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U.S. President Donald Trump gestures as he walks on the course of his golf resort, in Turnberry, Scotland July 14, 2018. REUTERS/Henry Nicholls(reuters_tickers)
By Alistair Smout and Jeff Mason
TURNBERRY/GLASGOW, Scotland (Reuters) - U.S. President Donald Trump played golf on Saturday at his course on Scotland's west coast ahead of a summit with Kremlin chief Vladimir Putin that could be overshadowed by accusations of Russian meddling in the 2016 U.S. election.
In an uproarious trip to Europe, Trump harangued members of the NATO military alliance, scolded Germany for its dependence on Russian energy and shocked Britain by publicly criticising Prime Minister Theresa May's Brexit strategy.
Trump apologised to May for the furore over his withering public critique, blaming "fake news" and promising instead a bilateral trade agreement with Britain after it leaves the European Union in March.
While Trump took tea with Queen Elizabeth, a U.S. federal grand jury charged 12 Russian intelligence officers with stealing data from the campaign of Democratic presidential candidate Hillary Clinton.
Trump has repeatedly said the investigation into suspected Russian interference in the 2016 U.S. election - which he casts as a "rigged witch hunt" - makes it hard for him to do substantive deals with Moscow.
Wearing a baseball cap emblazoned with "USA" for a round of golf, Trump at one point waved at dozens of protesters who were chanting "No Trump!" just a few hundred yards away from a beach beside his Trump Turnberry course.
He appeared to say something to them. They booed.
Describing golf as "my primary form of exercise", Trump tweeted: "The weather is beautiful, and this place is incredible! Tomorrow I go to Helsinki for a Monday meeting with Vladimir Putin."
DONALD AND VLADIMIR
Putin held several meetings in the Kremlin, including talks with Palestinian leader Mahmoud Abbas. The Russian leader was due to attend the opera at the Bolshoi Theatre later and will watch the final of the soccer World Cup in Moscow on Sunday.
Trump and Putin, who control the world's two biggest nuclear arsenals, are due to meet in the Finnish capital, a venue that evokes memories of Cold War showdowns between the Soviet Union and the United States.
Trump, a 72-year-old former New York real estate developer who praises his own deal-making skills, and Putin, a 65-year-old former KGB spy who cultivates a macho image as a man of action, are due to have some time alone at the summit.
In the most detailed U.S. accusation to date that Moscow meddled in the presidential election, a federal grand jury said Russian military intelligence agency officers covertly monitored computers of Clinton's campaign and Democratic campaign committees, and stole large amounts of data.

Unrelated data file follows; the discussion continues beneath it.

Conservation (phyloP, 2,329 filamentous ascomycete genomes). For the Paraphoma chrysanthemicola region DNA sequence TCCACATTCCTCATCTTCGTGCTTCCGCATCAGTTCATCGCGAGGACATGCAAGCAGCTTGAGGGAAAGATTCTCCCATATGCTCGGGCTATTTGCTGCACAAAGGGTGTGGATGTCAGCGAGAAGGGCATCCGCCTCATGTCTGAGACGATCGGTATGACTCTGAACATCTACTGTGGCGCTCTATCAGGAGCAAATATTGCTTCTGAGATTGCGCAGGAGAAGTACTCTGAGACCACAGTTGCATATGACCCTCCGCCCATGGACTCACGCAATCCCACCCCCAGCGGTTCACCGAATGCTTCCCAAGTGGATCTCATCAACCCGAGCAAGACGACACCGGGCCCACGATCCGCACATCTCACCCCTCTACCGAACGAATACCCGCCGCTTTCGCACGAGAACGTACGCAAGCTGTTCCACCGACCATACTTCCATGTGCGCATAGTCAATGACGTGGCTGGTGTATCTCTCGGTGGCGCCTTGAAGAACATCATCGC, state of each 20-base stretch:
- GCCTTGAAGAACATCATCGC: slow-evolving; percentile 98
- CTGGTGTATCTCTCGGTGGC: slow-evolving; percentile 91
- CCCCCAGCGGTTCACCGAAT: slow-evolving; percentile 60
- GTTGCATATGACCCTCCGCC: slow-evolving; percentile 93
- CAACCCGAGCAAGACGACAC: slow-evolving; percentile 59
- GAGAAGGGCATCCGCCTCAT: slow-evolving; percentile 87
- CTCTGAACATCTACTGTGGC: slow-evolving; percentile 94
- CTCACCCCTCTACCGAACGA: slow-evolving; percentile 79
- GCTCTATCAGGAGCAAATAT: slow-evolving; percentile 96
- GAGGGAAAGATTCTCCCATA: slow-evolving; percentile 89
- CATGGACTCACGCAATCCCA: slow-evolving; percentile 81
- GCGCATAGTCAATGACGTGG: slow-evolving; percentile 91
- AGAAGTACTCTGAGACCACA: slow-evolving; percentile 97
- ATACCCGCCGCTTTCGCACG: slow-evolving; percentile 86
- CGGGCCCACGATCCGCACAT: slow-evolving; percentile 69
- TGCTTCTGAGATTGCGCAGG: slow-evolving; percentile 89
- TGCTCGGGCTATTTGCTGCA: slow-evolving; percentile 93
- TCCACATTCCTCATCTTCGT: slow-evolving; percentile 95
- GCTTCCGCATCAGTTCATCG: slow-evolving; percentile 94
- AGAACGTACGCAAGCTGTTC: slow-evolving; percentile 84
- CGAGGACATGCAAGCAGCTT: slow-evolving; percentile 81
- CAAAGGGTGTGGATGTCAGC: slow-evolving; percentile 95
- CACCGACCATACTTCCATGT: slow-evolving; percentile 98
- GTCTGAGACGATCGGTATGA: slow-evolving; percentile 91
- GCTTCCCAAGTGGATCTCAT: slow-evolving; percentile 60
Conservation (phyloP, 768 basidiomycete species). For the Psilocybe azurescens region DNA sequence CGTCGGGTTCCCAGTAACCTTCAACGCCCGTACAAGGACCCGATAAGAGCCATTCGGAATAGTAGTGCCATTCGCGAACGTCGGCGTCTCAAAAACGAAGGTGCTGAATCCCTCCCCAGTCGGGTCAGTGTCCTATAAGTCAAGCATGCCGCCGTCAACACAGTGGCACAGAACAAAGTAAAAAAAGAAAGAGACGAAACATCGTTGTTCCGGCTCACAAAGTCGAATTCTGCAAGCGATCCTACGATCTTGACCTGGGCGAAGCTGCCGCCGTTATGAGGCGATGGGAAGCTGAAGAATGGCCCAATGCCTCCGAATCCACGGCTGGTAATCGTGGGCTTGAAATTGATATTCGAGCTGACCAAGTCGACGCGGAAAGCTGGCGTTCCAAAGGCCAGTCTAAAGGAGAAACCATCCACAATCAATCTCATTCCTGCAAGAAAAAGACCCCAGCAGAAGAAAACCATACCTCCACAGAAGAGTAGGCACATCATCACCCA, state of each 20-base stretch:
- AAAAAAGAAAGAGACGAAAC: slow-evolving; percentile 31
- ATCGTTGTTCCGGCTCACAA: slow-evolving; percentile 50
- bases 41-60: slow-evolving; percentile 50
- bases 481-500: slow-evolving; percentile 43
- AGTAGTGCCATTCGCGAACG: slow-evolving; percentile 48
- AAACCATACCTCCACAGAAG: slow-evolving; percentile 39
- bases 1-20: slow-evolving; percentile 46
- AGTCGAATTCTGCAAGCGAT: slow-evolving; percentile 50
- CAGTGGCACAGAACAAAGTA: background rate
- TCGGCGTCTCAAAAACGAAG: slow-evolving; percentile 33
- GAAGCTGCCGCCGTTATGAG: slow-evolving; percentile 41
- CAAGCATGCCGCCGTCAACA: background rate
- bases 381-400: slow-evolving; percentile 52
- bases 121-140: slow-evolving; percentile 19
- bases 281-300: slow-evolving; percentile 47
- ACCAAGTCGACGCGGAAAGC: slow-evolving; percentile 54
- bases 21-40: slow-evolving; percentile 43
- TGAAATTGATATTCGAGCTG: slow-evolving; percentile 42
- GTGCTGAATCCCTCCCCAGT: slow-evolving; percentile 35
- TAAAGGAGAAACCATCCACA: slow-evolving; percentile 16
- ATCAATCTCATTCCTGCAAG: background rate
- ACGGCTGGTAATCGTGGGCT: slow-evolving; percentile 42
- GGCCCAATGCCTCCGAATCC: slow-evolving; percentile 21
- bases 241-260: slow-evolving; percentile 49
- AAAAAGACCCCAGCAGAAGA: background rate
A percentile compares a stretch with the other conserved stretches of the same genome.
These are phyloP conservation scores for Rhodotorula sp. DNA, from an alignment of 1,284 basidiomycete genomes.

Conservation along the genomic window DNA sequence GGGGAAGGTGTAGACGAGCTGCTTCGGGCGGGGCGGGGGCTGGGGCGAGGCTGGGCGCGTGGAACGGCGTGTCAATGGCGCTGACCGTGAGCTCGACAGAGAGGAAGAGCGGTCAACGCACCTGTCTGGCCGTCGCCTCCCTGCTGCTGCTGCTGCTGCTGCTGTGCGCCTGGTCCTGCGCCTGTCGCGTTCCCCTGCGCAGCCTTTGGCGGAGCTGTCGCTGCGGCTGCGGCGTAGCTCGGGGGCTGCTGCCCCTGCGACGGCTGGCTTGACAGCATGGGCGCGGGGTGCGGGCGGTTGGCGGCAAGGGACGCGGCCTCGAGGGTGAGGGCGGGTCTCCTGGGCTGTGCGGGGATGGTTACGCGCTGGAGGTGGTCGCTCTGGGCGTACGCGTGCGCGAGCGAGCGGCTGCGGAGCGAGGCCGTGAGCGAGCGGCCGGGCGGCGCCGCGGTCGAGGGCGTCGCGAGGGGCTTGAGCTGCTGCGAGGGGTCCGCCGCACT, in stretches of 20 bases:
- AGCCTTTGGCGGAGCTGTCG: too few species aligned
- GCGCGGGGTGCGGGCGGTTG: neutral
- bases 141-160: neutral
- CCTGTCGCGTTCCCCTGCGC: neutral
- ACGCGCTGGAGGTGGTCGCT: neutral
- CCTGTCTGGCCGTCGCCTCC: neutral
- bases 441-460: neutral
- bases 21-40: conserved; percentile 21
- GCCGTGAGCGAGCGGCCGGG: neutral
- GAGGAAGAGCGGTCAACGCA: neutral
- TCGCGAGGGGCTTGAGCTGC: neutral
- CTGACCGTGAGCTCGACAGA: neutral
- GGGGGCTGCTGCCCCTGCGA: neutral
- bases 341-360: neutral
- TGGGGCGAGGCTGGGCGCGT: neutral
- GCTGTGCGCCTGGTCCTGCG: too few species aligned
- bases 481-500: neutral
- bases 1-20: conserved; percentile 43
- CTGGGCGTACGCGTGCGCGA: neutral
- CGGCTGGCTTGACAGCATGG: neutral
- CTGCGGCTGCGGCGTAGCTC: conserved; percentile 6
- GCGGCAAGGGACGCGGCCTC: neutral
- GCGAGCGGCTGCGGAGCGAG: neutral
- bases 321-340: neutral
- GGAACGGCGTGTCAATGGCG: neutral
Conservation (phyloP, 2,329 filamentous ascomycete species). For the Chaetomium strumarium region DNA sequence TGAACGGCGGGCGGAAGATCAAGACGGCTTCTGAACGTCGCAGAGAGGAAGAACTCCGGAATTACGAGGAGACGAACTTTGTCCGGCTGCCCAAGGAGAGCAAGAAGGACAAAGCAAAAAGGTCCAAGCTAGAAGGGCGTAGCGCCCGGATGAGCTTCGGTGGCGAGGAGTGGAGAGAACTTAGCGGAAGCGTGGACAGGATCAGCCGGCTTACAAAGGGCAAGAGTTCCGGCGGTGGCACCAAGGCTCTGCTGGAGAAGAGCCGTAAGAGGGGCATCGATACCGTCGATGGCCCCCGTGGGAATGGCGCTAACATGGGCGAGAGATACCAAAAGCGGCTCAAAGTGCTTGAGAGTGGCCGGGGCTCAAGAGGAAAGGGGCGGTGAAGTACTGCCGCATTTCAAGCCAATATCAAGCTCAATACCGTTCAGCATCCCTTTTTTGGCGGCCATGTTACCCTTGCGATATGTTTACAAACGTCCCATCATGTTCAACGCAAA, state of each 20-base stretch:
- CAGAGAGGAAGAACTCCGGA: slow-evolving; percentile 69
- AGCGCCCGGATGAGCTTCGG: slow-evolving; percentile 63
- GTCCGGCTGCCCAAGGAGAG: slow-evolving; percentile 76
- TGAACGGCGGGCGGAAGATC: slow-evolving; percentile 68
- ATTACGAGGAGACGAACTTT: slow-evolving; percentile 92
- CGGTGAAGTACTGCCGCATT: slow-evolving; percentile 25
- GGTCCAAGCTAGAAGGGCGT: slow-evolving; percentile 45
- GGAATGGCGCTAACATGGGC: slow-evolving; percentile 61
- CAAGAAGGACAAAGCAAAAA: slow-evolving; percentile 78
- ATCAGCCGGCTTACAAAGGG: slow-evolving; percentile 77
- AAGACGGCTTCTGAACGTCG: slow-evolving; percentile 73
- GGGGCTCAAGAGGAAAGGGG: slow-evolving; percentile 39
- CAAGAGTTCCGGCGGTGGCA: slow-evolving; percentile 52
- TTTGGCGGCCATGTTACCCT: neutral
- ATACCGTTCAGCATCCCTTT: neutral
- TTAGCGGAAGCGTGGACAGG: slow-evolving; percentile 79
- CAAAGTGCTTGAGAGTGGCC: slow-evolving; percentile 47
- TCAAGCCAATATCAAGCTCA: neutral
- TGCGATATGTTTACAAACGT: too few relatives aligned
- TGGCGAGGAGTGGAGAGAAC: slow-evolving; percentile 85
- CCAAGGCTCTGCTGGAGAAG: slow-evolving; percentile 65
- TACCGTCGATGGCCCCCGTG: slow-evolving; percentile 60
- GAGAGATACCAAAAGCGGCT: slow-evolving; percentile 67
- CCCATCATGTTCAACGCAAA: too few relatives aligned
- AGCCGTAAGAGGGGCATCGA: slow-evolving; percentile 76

The charges shine an even brighter spotlight on Trump's treatment of Putin, who has repeatedly denied that Russia sought to skew the election that Trump, a Republican, unexpectedly won.
U.S. Secretary of State Mike Pompeo, speaking to reporters before his departure to Helsinki on Sunday, pushed back at Democrats who called for the summit to be cancelled.
"I am confident that President Trump's meeting with Vladimir Putin will put America in a better place. I think it's very important that they meet," he told reporters en route from Mexico on Friday, in remarks embargoed until Saturday.
Trump questioned why Barack Obama had not acted on claims of Russian meddling if the FBI had informed the then president ahead of the 2016 election. He also asked where the Democratic National Committee server now was.
"Why didn’t the FBI take possession of it? Deep State?" Trump asked on Twitter.
When asked at a news conference on Friday whether he would tell Putin to stay out of U.S. elections, Trump said "Yes".
The president also indicated he did not expect much progress on the issue. "I will absolutely bring that up," Trump told reporters. "I don’t think you’ll have any 'Gee, I did it. I did it. You got me.'"
After tens of thousands of people marched peacefully against Trump in central London on Friday, a few thousand protested in the Scottish capital, Edinburgh, were a blimp depicting Trump as an orange, snarling baby was raised.
A Greenpeace activist swooped on a powered parachute within a few hundred yards of the president as he stood outside the golf course's hotel on Friday evening. Trump moved inside calmly as the parachute approached, surrounded by his security detail.
British Trade Secretary Liam Fox said anti-Trump protesters were an embarrassment to themselves as they had shown bad manners to the leader of the free world.
Around 100 supporters of Trump, some wearing "Make Britain Great Again" hats, expressed their admiration for the president opposite the U.S. embassy in London.
(Additional reporting by James Davey, Alex Fraser and Michael Holden in London and Henry Nicholls in Turnberry, Scotland, and Maria Kiselyova in Moscow; Writing by Guy Faulconbridge; Editing by Mark Potter and Kevin Liffey)